What is MQTT ?
As the Wiki describes it, MQTT (formerly Message Queue Telemetry Transport) is a publish-subscribe based “light weight” messaging protocol for use on top of the TCP/IP protocol.
With the internet having survived using HTTP for the past several years, a question may arise , why another protocol at all ? Well, the answer may be found here.
In spite of being great in matters where a client wants to make a request to a server and get an answer, HTTP doesn’t prove to be a great solution when a source of information should push a change to a number of clients; also there is not built-in support for quality of service in this case. The text based format of HTTP requires more bandwidth and any device acting as a host needs a web server installed. Running a web server to cater to incoming requests obviously consumes hell lot of battery power.
A great way to overcome these drawbacks is to use MQTT. MQTT uses publish and subscribe messaging pattern wherein any source of information (for e.g. a sensor)can publish its data to which any client can be subscribed. A broker keeps track of these publications and subscriptions. So whenever a publisher sends some new data, he publishes a message and the broker takes care of sending the new data to all subscribers. Hence the broker can guarantee the delivery of a message which is why it is said that MQTT is backed by quality of service. It requires less bandwidth (because of its binary format), has small implementation footprint that requires less battery. MQTT is standardized by OASIS and backed by IBM.
To get familiar with the working of MQTT, we need to set up an MQTT broker and in this post , I have selected ‘mosquitto‘ which is the most famous open source MQTT broker. A quick installation and steps for setting it up in Debian have been discussed below.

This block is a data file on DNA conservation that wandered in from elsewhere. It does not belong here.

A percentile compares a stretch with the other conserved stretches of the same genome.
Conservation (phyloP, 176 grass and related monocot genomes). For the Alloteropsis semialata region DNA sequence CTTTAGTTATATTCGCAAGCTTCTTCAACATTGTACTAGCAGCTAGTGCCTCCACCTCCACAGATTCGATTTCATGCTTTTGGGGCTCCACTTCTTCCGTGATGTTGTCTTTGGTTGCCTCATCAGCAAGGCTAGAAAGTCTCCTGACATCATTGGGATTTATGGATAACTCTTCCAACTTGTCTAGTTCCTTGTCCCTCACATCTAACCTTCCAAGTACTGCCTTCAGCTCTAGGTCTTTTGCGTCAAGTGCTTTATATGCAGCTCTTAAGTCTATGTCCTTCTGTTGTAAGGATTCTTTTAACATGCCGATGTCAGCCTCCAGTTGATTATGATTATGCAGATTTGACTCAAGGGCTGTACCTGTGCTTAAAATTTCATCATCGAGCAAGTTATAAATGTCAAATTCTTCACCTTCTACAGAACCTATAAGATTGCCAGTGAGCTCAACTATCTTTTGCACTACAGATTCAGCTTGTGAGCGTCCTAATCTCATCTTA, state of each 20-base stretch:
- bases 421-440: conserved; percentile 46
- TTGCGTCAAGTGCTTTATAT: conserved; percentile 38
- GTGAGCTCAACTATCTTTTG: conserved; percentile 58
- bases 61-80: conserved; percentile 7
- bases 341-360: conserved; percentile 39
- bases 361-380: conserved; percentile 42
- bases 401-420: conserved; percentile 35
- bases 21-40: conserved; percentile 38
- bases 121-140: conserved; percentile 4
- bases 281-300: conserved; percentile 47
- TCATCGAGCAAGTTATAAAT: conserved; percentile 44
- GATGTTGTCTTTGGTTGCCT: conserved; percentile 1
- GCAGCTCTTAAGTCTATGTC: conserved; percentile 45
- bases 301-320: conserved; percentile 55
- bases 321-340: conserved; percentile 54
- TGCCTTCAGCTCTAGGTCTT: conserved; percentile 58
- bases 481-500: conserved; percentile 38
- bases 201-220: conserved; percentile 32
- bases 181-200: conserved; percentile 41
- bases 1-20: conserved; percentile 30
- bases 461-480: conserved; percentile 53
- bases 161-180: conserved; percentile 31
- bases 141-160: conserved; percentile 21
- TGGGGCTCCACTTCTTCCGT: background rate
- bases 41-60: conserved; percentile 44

Installing mosquitto in Debian is a simple task. Open a terminal and paste the following commands
(using the new repository with the latest version of the broker is suggested)
To use the new repository, first the repository package signing key should be imported:
sudo apt-key add mosquitto-repo.gpg.key
Then make the repository available to apt:
sudo wget http://repo.mosquitto.org/debian/mosquitto-stable.list
Then update apt information:
sudo apt-get update
sudo apt-get install mosquitto
Along-with this, also install,a couple of command line clients for testing your installation:
sudo apt-get install mosquitto-clients
In order to start the broker , type the following command in your terminal:
sudo /etc/init.d/mosquitto start
To check the status of the broker, give this command:
sudo /etc/init.d/mosquitto status
Or, check the output of :
netstat -na | grep 1883
1883 is the default mosquito server port.
Subscribing to a topic –
The broker should be up and running on port 1883, assuming that nothing else was running on that port. It can be found out if it is running when the following tests are exectuted. Open 2 terminals. In the first run this command:
mosquitto_sub -d -t hello/world
Here we are subscribing to all messages with the topic “hello/world”
Publishing under a Topic-
To publish a message under a specific topic the following command can be run in the 2nd terminal:
mosquitto_pub -d -t hello/world -m "Hello, MQTT. This is my first message."
This command should have published a message that will be pushed to all clients which have subscribed to the “hello/world” topic.
For e.g. in the case considered, the above command should invoke an output as below in the 1st terminal :
Client mosqsub/12826-cherry sending PINGREQ
Client mosqsub/12826-cherry received PINGRESP
Client mosqsub/12826-cherry received PUBLISH (d0, q0, r0, m0, 'hello/world', ... (38 bytes))
Hello, MQTT. This is my first message.
i.e., the message “Hello, MQTT. This is my first message.” has been pushed to all clients that subscribed to the topic “hello/world”.